Solomon P. Ortiz on Monday conceded the District 27 U.S. Representative race to Republican Blake Farenthold following the completion of a recount in Cameron County that showed Farenthold as the winner.

In a written statement, Ortiz said the recount resulted in each candidate gaining only "a handful of votes," with the outcome remaining unchanged from the Nov. 2 General Election. Ortiz was defeated by Farenthold by less than 800 votes in that election, and asked for a recount shortly thereafter.

The last of the six counties that comprise District 27, Cameron County, completed its manual recount of election results Monday, but final totals were not available as of press time. There was no change in the voting totals in Nueces County, County Clerk Diana Barrera said last week.

Ortiz congratulated Farenthold on his victory in Monday's statement.

"I wish him well," Ortiz said. "I ask Mr. Farenthold, as I have done so for the past 27 years, to represent every one of his constituents in this Congressional District."

Farenthold, now congressman-elect until he is sworn into office in January, said on Monday that he received a call from Ortiz congratulating him on his win.

"Congressman Ortiz congratulated me on my victory, he wished me well and promised to help with the transition," Farenthold said. "It's good to be out of limbo and it's good to be able to go after it 100 percent."

Farenthold said he recently attended orientation for all freshman members of Congress, but was not allowed to conduct certain activities that are common for a transition, such as selecting his office and ordering supplies and letterhead.

"Even though I was allowed to participate in freshman orientation, there were some things I couldn't do, like ordering stationary, arranging for furniture in the office - just some of those details where they needed a sure thing before they were willing to spend federal dollars," he said.

Farenthold said he has been informed that there are no spare offices for congressional leaders, so he will be allowed to use Ortiz's current office as his own for the first two years of his term. At that point, he will be placed into an office lottery with the other sophomore members of Congress. The procedure is a tradition, Farenthold said, and one that he will just take in stride as he acclimates to being a newly elected congressman.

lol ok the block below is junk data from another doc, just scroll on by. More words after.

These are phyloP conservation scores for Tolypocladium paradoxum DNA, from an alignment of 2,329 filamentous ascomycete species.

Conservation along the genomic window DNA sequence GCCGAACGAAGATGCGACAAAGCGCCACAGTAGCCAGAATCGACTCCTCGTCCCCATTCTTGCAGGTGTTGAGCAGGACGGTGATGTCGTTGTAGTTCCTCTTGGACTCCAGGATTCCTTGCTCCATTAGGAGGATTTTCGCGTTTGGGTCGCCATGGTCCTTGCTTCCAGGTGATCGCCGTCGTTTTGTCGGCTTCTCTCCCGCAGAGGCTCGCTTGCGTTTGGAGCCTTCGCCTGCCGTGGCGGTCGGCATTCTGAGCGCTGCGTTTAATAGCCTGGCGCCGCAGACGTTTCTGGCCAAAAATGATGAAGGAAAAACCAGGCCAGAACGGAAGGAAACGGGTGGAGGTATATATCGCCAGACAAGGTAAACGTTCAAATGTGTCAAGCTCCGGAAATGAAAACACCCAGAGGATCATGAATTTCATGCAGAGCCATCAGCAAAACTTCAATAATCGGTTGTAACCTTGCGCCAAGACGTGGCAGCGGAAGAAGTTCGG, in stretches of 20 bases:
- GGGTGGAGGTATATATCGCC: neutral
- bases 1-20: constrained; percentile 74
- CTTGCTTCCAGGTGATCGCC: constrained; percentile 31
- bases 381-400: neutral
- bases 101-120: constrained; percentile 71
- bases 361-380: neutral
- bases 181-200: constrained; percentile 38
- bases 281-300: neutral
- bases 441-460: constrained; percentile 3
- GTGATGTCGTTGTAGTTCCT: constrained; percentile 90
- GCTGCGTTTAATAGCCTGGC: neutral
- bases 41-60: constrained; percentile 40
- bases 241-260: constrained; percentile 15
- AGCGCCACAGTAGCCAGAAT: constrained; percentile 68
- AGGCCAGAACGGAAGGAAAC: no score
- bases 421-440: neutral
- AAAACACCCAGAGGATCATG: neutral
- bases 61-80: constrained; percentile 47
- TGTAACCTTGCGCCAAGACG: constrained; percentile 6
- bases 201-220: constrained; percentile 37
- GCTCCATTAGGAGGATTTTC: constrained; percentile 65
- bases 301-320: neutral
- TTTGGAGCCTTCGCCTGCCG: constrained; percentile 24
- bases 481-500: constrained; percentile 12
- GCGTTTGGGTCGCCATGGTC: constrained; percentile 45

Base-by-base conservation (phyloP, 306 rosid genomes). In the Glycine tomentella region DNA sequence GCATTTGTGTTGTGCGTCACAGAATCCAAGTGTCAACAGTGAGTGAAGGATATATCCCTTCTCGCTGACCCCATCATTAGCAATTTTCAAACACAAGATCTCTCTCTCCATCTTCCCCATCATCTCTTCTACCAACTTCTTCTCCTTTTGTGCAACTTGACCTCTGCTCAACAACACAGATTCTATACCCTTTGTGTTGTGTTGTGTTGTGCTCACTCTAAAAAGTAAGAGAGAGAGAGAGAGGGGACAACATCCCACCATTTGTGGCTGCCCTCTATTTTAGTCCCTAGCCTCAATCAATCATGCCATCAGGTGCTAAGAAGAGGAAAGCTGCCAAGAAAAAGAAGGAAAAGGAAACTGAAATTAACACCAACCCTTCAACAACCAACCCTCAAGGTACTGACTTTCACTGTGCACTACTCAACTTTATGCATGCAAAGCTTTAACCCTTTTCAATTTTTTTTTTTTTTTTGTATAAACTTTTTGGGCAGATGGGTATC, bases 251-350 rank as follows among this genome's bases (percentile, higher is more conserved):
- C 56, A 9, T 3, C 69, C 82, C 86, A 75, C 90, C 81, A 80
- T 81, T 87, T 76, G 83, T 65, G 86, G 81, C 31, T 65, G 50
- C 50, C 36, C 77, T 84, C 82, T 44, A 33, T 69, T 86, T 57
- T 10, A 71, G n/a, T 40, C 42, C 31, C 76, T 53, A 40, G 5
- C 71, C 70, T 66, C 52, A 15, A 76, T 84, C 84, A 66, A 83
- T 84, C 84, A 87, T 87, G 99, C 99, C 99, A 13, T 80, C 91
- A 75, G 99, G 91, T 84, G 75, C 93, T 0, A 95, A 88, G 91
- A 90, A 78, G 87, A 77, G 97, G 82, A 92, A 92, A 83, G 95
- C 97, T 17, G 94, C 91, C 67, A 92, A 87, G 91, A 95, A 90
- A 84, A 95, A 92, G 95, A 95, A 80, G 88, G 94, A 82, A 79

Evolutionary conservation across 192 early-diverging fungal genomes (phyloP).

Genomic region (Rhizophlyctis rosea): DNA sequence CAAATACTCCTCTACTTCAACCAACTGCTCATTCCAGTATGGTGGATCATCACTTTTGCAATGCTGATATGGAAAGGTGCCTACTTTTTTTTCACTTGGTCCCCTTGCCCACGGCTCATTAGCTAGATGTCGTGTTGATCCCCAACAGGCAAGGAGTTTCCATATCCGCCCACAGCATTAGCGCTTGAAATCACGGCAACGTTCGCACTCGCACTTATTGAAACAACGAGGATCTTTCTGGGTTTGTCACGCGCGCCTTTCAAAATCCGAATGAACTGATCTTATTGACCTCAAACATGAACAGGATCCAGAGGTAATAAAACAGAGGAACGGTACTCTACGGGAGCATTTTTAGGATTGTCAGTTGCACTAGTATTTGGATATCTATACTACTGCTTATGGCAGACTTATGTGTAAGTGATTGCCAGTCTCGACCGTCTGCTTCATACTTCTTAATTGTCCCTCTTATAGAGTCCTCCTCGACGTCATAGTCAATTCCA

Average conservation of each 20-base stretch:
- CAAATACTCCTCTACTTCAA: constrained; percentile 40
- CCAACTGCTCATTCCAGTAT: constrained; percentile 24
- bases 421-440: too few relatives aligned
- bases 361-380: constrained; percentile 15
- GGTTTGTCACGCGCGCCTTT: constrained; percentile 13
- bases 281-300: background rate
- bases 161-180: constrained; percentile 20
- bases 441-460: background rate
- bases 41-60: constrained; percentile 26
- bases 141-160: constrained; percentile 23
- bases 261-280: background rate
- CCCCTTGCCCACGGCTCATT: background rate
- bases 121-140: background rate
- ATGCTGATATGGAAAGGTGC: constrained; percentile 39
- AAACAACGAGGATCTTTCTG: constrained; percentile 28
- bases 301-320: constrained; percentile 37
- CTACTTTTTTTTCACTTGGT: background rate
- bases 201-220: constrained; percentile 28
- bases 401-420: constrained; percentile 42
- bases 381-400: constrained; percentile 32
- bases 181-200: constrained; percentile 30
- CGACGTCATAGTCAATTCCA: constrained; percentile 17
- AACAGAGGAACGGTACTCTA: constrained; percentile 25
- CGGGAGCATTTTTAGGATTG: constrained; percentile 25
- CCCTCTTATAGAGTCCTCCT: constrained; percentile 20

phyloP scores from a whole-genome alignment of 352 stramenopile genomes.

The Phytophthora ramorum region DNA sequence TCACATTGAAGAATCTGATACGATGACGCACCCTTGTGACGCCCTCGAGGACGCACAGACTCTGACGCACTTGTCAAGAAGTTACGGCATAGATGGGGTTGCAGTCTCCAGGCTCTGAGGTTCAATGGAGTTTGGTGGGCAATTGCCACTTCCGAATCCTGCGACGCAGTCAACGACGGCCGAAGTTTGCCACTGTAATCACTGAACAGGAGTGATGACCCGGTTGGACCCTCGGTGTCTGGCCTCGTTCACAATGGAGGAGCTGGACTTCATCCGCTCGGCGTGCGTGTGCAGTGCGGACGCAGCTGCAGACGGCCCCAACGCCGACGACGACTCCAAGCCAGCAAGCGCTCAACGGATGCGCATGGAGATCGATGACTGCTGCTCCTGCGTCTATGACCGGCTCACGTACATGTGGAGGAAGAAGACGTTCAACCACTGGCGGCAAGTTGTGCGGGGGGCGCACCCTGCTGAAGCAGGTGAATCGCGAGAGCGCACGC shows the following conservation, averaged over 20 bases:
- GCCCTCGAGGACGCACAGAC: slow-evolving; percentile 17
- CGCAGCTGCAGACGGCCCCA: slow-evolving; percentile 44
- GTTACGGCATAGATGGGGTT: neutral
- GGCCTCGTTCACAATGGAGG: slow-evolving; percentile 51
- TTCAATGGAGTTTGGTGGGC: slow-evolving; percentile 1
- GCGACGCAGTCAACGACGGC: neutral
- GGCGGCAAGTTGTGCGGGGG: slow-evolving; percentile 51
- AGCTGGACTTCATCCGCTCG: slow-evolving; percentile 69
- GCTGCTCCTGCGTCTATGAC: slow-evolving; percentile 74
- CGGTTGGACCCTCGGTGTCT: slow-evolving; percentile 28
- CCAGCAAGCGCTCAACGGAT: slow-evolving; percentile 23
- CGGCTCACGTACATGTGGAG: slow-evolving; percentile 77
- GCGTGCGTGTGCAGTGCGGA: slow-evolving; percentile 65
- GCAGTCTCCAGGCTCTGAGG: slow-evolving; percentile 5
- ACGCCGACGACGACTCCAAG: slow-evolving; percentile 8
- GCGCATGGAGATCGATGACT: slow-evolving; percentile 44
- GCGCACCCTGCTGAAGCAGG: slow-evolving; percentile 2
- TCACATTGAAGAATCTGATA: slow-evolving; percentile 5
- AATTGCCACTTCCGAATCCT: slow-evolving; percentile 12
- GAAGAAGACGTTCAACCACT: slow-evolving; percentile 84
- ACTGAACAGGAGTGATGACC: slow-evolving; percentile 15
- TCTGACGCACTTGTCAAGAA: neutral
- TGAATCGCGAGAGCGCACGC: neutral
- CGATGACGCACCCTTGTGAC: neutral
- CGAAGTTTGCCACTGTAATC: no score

"It'd be a shameful waste of the taxpayers' money to make me move out of it in two years, but it's not my top legislative priority," he said. "I'd be happy to serve from a closet."

Farenthold said he has met other members of Congress's freshman class, many of whom are fellow Republicans, and was impressed by the leadership they all showed.

"What a great bunch of motivated men and women who are committed to keeping the promises that we made during the campaign," he said.

One of the main processes to be conducted by Farenthold before taking office in January is picking out his staff, which he said was delayed due to the recount. Farenthold said he was permitted to discuss the idea of serving on the staff with individuals, but was not allowed to formally offer anyone a job. Now, Farenthold said, that restriction has been lifted and he is in the process of organizing his Congressional staff.

"We really need to have a final decision made in a couple of weeks to allow them to give appropriate notice and be ready hit the ground rolling on Jan. 5 in Washington D.C.," he said.

Farenthold said he is looking forward to working on behalf of the constituents of District 27 and hopes to serve them all equally on issues that concern them.

"My commitment is to be one of the most communicative congressmen ever," he said.

Ortiz, a Robstown native, said he was grateful to all the supporters who volunteered and contributed to his campaign, as well as those voters who re-elected him back into office for 14 consecutive terms. He also expressed having no regrets over any votes he cast while in federal office.

"I leave the national stage, certain of having done the right thing for those I represented. In the thousands of votes I cast in Congress for the 27th Congressional District of Texas, time and time again, I voted as my constituents asked me to do so," Ortiz said. "But just as important, I voted with my heart and for the best interest of all the people and communities I have had the pleasure of representing. I stand behind each and every one of those votes today and always will."